What Is Management by Objectives (MBO)?
Management by objectives (MBO) is a strategic management model that aims to improve the performance of an organization by clearly defining objectives that are agreed to by both management and employees. According to the theory, having a say in goal setting and action plans encourages participation and commitment among employees, as well as aligning objectives across the organization.
The term was first outlined by management guru Peter Drucker in his 1954 book, The Practice of Management.
[Important: Critics of MBO, such as W. Edwards Demming argues that setting particular goals like production targets leads workers to meet those targets by any means necessary, including short-cuts that result in poor quality.]
Management by Objectives
The Basics of Management by Objectives
Management by objectives (MBO) is the establishment of a management information system to compare actual performance and achievements to the defined objectives. Practitioners claim that the major benefits of MBO are that it improves employee motivation and commitment and allows for better communication between management and employees. However, a cited weakness of MBO is that it unduly emphasizes the setting of goals to attain objectives, rather than working on a systematic plan to do so.
In his book that coined the term, Peter Drucker set forth several principles. Objectives are laid out with the help of employees and are meant to be challenging but achievable. Employees receive daily feedback, and the focus is on rewards rather than punishment. Personal growth and development are emphasized, rather than negativity for failing to reach objectives.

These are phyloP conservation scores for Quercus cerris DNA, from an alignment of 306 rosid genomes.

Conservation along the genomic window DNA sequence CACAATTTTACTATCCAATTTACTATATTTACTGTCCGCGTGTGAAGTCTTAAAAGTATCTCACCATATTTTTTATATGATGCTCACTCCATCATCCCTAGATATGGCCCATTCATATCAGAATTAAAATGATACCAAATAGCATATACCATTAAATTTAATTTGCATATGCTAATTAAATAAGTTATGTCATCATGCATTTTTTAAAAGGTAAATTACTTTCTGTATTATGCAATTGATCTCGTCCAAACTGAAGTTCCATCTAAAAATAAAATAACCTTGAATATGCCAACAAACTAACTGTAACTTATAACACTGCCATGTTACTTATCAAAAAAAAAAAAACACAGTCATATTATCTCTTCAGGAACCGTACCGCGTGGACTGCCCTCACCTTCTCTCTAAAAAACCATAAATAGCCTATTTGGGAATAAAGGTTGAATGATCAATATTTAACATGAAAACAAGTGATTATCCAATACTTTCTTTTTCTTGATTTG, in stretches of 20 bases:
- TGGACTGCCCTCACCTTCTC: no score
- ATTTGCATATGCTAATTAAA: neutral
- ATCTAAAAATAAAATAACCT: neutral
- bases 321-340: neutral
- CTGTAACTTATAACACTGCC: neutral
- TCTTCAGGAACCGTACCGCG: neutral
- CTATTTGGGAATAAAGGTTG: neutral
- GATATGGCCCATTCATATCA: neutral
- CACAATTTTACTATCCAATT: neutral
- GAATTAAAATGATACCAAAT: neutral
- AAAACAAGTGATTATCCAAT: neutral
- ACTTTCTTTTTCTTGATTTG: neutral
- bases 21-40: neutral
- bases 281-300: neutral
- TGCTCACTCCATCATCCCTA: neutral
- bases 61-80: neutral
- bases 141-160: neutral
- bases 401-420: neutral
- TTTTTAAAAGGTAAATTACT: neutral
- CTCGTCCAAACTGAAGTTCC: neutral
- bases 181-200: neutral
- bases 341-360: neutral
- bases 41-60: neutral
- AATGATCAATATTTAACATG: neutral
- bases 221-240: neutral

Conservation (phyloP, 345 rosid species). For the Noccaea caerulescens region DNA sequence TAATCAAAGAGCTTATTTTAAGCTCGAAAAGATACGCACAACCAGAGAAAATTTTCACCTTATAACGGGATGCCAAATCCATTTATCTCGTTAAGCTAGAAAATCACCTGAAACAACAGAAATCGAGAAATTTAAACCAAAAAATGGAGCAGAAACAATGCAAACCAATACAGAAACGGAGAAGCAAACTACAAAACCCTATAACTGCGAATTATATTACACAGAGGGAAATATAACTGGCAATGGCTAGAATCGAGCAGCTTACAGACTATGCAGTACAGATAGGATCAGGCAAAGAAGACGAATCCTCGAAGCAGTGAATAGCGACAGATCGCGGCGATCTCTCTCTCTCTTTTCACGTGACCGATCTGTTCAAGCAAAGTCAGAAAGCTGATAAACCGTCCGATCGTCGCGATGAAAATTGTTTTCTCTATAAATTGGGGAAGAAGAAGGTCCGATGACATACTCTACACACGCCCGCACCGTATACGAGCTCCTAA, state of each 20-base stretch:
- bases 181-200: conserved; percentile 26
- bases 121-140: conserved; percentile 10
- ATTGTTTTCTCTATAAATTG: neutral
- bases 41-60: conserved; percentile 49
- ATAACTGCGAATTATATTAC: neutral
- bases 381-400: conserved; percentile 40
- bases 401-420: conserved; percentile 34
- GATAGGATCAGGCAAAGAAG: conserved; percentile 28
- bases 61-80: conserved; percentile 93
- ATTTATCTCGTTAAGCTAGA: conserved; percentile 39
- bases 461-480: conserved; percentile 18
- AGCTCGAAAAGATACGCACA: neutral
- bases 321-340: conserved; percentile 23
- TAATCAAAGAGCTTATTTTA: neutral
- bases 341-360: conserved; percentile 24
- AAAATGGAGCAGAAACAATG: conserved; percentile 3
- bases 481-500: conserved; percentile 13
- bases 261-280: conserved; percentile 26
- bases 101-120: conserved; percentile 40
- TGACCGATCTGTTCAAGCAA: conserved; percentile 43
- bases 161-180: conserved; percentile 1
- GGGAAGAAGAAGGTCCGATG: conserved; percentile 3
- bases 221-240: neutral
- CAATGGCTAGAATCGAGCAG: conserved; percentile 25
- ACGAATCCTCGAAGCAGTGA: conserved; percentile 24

Drucker believed MBO was not a cure-all but a tool to be utilized. It gives organizations a process, with many practitioners claiming that the success of MBO is dependent on the support from top management, clearly outlined objectives, and trained managers who can implement it.
- Management by objectives (MBO) is a strategic management model that aims to improve the performance of an organization by clearly defining objectives that are agreed to by both management and employees.
- According to the theory, having a say in goal setting and action plans encourages participation and commitment among employees, as well as aligning objectives across the organization.
- The strategy was formulated by Peter Drucker in the 1950s, following five steps that organizations should follow.
Management by Objectives in Practice
Management by objectives outlines five steps that organizations should use to put the management technique into practice.
- The first step is to either determine or revise organizational objectives for the entire company. This broad overview should be derived from the firm's mission and vision.
- The second step is to translate the organizational objectives to employees. Drucker used the acronym SMART (specific, measurable, acceptable, realistic, time-bound) to express the concept.
- Step three is stimulating the participation of employees in setting individual objectives. After the organization's objectives are shared with employees, from the top to the bottom, employees should be encouraged to help set their own objectives to achieve these larger organizational objectives. This gives employees greater motivation since they have greater empowerment.
- Step four involves monitoring the progress of employees. In step two, a key component of the objectives was that they are measurable in order for employees and managers to determine how well they are met.
- The fifth step is to evaluate and reward employee progress. This step includes honest feedback on what was achieved and not achieved for each employee.